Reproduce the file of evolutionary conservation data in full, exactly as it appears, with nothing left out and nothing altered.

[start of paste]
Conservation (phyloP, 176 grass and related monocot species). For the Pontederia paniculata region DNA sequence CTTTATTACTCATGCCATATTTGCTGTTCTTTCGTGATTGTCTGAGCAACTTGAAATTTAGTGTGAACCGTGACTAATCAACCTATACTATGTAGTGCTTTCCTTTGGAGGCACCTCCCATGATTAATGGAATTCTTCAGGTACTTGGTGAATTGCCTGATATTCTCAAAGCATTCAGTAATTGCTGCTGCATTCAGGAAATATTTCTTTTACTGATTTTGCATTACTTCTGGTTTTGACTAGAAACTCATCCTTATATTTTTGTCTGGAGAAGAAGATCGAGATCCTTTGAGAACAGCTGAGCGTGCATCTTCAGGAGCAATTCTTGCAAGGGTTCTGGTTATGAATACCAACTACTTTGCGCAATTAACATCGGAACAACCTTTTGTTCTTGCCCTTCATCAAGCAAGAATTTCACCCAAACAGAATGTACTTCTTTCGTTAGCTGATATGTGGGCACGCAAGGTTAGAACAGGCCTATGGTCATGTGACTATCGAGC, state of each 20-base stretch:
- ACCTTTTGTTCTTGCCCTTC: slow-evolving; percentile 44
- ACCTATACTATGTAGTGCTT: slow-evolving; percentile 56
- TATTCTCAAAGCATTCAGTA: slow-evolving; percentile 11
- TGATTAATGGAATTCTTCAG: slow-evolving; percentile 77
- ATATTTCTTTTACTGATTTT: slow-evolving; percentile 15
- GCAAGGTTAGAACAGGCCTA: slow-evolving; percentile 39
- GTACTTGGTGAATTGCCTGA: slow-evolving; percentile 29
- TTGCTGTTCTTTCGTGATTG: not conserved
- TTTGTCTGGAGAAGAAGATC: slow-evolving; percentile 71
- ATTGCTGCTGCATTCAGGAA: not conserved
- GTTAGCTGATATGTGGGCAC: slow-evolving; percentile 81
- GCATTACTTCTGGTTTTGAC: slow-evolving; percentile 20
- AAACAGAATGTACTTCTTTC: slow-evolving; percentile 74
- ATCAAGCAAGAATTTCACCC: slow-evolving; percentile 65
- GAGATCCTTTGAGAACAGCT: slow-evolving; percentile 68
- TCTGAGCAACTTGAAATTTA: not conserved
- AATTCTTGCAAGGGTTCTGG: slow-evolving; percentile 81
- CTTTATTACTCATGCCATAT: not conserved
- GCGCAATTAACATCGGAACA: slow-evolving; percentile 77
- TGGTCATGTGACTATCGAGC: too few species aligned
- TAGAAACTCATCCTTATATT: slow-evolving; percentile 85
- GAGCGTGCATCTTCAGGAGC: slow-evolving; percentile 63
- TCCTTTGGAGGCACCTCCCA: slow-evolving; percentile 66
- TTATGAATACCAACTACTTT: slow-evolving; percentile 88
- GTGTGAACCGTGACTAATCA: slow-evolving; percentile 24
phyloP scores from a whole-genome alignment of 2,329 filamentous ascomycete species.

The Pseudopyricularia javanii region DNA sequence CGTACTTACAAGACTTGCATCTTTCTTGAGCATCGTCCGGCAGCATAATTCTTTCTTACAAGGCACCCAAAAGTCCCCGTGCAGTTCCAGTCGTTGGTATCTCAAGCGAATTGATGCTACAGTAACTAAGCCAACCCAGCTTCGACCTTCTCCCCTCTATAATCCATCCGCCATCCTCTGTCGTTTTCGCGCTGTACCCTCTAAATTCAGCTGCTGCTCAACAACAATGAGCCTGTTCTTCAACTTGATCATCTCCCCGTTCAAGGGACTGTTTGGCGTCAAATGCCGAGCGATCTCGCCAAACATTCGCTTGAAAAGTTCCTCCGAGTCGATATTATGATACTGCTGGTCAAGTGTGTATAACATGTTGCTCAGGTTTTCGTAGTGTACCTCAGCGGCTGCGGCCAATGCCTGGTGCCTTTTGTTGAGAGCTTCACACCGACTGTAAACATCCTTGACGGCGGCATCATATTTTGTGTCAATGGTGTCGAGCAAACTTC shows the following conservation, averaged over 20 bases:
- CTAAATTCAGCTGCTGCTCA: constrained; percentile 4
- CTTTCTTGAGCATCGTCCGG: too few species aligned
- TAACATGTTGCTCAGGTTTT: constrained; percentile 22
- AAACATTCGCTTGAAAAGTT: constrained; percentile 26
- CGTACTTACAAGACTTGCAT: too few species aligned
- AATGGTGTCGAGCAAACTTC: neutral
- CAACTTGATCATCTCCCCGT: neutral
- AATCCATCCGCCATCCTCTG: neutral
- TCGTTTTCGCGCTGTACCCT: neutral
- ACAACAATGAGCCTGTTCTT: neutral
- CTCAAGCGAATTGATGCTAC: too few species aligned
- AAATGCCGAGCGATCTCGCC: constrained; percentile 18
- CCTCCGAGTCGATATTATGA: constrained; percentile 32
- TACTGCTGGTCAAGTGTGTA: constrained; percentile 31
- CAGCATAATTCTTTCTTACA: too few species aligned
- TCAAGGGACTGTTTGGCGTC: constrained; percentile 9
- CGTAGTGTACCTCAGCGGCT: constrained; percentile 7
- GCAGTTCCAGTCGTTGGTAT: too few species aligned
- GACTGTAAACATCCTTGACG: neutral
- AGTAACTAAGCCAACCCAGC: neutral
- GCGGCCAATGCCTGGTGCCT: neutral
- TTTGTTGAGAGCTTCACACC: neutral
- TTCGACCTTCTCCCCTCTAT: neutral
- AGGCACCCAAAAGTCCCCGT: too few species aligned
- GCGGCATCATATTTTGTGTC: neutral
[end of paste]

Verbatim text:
Conservation (phyloP, 176 grass and related monocot species). For the Pontederia paniculata region DNA sequence CTTTATTACTCATGCCATATTTGCTGTTCTTTCGTGATTGTCTGAGCAACTTGAAATTTAGTGTGAACCGTGACTAATCAACCTATACTATGTAGTGCTTTCCTTTGGAGGCACCTCCCATGATTAATGGAATTCTTCAGGTACTTGGTGAATTGCCTGATATTCTCAAAGCATTCAGTAATTGCTGCTGCATTCAGGAAATATTTCTTTTACTGATTTTGCATTACTTCTGGTTTTGACTAGAAACTCATCCTTATATTTTTGTCTGGAGAAGAAGATCGAGATCCTTTGAGAACAGCTGAGCGTGCATCTTCAGGAGCAATTCTTGCAAGGGTTCTGGTTATGAATACCAACTACTTTGCGCAATTAACATCGGAACAACCTTTTGTTCTTGCCCTTCATCAAGCAAGAATTTCACCCAAACAGAATGTACTTCTTTCGTTAGCTGATATGTGGGCACGCAAGGTTAGAACAGGCCTATGGTCATGTGACTATCGAGC, state of each 20-base stretch:
- ACCTTTTGTTCTTGCCCTTC: slow-evolving; percentile 44
- ACCTATACTATGTAGTGCTT: slow-evolving; percentile 56
- TATTCTCAAAGCATTCAGTA: slow-evolving; percentile 11
- TGATTAATGGAATTCTTCAG: slow-evolving; percentile 77
- ATATTTCTTTTACTGATTTT: slow-evolving; percentile 15
- GCAAGGTTAGAACAGGCCTA: slow-evolving; percentile 39
- GTACTTGGTGAATTGCCTGA: slow-evolving; percentile 29
- TTGCTGTTCTTTCGTGATTG: not conserved
- TTTGTCTGGAGAAGAAGATC: slow-evolving; percentile 71
- ATTGCTGCTGCATTCAGGAA: not conserved
- GTTAGCTGATATGTGGGCAC: slow-evolving; percentile 81
- GCATTACTTCTGGTTTTGAC: slow-evolving; percentile 20
- AAACAGAATGTACTTCTTTC: slow-evolving; percentile 74
- ATCAAGCAAGAATTTCACCC: slow-evolving; percentile 65
- GAGATCCTTTGAGAACAGCT: slow-evolving; percentile 68
- TCTGAGCAACTTGAAATTTA: not conserved
- AATTCTTGCAAGGGTTCTGG: slow-evolving; percentile 81
- CTTTATTACTCATGCCATAT: not conserved
- GCGCAATTAACATCGGAACA: slow-evolving; percentile 77
- TGGTCATGTGACTATCGAGC: too few species aligned
- TAGAAACTCATCCTTATATT: slow-evolving; percentile 85
- GAGCGTGCATCTTCAGGAGC: slow-evolving; percentile 63
- TCCTTTGGAGGCACCTCCCA: slow-evolving; percentile 66
- TTATGAATACCAACTACTTT: slow-evolving; percentile 88
- GTGTGAACCGTGACTAATCA: slow-evolving; percentile 24
phyloP scores from a whole-genome alignment of 2,329 filamentous ascomycete species.

The Pseudopyricularia javanii region DNA sequence CGTACTTACAAGACTTGCATCTTTCTTGAGCATCGTCCGGCAGCATAATTCTTTCTTACAAGGCACCCAAAAGTCCCCGTGCAGTTCCAGTCGTTGGTATCTCAAGCGAATTGATGCTACAGTAACTAAGCCAACCCAGCTTCGACCTTCTCCCCTCTATAATCCATCCGCCATCCTCTGTCGTTTTCGCGCTGTACCCTCTAAATTCAGCTGCTGCTCAACAACAATGAGCCTGTTCTTCAACTTGATCATCTCCCCGTTCAAGGGACTGTTTGGCGTCAAATGCCGAGCGATCTCGCCAAACATTCGCTTGAAAAGTTCCTCCGAGTCGATATTATGATACTGCTGGTCAAGTGTGTATAACATGTTGCTCAGGTTTTCGTAGTGTACCTCAGCGGCTGCGGCCAATGCCTGGTGCCTTTTGTTGAGAGCTTCACACCGACTGTAAACATCCTTGACGGCGGCATCATATTTTGTGTCAATGGTGTCGAGCAAACTTC shows the following conservation, averaged over 20 bases:
- CTAAATTCAGCTGCTGCTCA: constrained; percentile 4
- CTTTCTTGAGCATCGTCCGG: too few species aligned
- TAACATGTTGCTCAGGTTTT: constrained; percentile 22
- AAACATTCGCTTGAAAAGTT: constrained; percentile 26
- CGTACTTACAAGACTTGCAT: too few species aligned
- AATGGTGTCGAGCAAACTTC: neutral
- CAACTTGATCATCTCCCCGT: neutral
- AATCCATCCGCCATCCTCTG: neutral
- TCGTTTTCGCGCTGTACCCT: neutral
- ACAACAATGAGCCTGTTCTT: neutral
- CTCAAGCGAATTGATGCTAC: too few species aligned
- AAATGCCGAGCGATCTCGCC: constrained; percentile 18
- CCTCCGAGTCGATATTATGA: constrained; percentile 32
- TACTGCTGGTCAAGTGTGTA: constrained; percentile 31
- CAGCATAATTCTTTCTTACA: too few species aligned
- TCAAGGGACTGTTTGGCGTC: constrained; percentile 9
- CGTAGTGTACCTCAGCGGCT: constrained; percentile 7
- GCAGTTCCAGTCGTTGGTAT: too few species aligned
- GACTGTAAACATCCTTGACG: neutral
- AGTAACTAAGCCAACCCAGC: neutral
- GCGGCCAATGCCTGGTGCCT: neutral
- TTTGTTGAGAGCTTCACACC: neutral
- TTCGACCTTCTCCCCTCTAT: neutral
- AGGCACCCAAAAGTCCCCGT: too few species aligned
- GCGGCATCATATTTTGTGTC: neutral